In accordance with an important aspect of the invention, significantly improved performance is achieved by means of unique circuit arrangements effecting inherent matching of the variations of selected corresponding d-c signals in the isolator circuitry. An isolator of the type described herein makes use of an arrangement wherein voltages of relatively large magnitude are connected in subtractive opposition to develop a resulting difference voltage. In such an arrangement, small non-equal variations in the opposed voltages can produce relatively large percentage changes in the net difference voltage, and this in turn can cause excessive errors in the output of the isolator, e.g. due to changes in ambient temperature. It has been found, however, that such variations can be substantially reduced by employing simplified matched circuit configurations which assure that selected pairs of d-c signals in the isolator closely track one another, thereby to minimize differential effects, and particularly to reduce variations in isolator performance with changes in temperature. Other objects, aspects and advantages of the invention will in part be pointed out in, and in part apparent from, the following detailed description considered together with the accompanying drawing.
FIG. 1 is a schematic diagram of a preferred embodiment of the present invention.
Referring now to FIG. 1, the presently preferred isolator in accordance with the invention comprises input and output sections 10 and 12 coupled by a transformer 14 having one single-turn winding and five identical 8-turn windings. The output section 12 includes a free-running inductively-coupled blocking oscillator generally indicated at 16. This oscillator comprises a transistor 18 with its base connected to the single-turn winding 20 and its collector connected to one of the 8-turn windings 22.
As indicated in the waveform shown directly above the transformer 14 in FIG. 1, the blocking oscillator cycle includes a positive "on" pulse, produced by the power supply voltage, followed by a negative "flyback" pulse which is unclamped in the oscillator. As will be explained, the magnitude of the flyback pulse is modulated in accordance with the input signal applied to the input section 10 of the isolator.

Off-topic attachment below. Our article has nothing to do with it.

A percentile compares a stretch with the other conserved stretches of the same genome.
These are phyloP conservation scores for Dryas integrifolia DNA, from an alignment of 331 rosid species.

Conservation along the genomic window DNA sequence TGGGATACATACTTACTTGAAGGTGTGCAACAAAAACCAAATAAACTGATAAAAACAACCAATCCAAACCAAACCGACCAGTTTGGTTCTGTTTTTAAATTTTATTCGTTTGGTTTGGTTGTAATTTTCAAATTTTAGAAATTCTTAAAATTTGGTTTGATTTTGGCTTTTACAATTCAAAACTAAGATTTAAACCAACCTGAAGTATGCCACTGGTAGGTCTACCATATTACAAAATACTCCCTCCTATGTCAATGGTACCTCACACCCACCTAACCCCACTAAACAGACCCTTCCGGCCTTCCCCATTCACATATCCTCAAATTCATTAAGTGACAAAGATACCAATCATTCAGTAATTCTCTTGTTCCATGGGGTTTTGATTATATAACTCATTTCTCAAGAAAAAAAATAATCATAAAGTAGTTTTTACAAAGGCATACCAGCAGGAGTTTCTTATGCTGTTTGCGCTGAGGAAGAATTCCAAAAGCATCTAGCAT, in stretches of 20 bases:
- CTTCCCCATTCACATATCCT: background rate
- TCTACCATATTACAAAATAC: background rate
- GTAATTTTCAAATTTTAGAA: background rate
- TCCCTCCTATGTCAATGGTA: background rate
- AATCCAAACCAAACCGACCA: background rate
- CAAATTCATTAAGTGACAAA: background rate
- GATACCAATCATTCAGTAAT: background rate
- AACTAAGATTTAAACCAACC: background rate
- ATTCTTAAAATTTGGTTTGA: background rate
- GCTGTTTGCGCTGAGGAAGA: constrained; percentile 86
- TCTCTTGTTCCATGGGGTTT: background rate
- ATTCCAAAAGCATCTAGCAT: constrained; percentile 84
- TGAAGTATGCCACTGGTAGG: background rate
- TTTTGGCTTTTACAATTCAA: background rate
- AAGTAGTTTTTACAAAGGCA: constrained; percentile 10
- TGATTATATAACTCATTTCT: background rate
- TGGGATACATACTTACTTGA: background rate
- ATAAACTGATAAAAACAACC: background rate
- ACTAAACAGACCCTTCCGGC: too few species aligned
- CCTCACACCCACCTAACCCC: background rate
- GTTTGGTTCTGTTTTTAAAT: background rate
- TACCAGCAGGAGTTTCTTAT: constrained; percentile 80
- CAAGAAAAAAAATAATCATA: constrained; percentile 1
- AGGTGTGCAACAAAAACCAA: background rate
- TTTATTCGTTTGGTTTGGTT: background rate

The oscillator on-time is a function of the transformer saturation characteristics, i.e. the time to saturation, whereas the off-time is a function of an RC time-constant. In one preferred arrangement, the oscillator frequency was approximately 200 KHz, with a 0.5 microsecond "on" time and a 4.5 microsecond "off" time. Suitable saturation characteristics were obtained in a core made of Ferroxcube 3C8 ferrite.
In the input section 10 of the isolator, there are four half-wave rectifier circuits 30, 32, 34, 36 coupled to the transformer 14. Each of these rectifier circuits consists of a diode in series with a filter capacitor. Three of these rectifier circuits 30, 32, 34 are connected across a single transformer winding 38, but as will be explained the fourth rectifier circuit 36 is connected across a separate transformer winding 40. Two of the rectifier circuits 30, 34 are poled to respond to the negative "flyback" pulse developed in the transformer by the blocking oscillator 16. The other two rectifier circuits 32, 36 are oppositely poled, to respond to the positive "on" power pulse of the oscillator output waveform. All of the rectifier circuits develop across their respective filter capacitors d-c voltages corresponding to the magnitude of whichever pulse (flyback, or power) they are poled to respond to.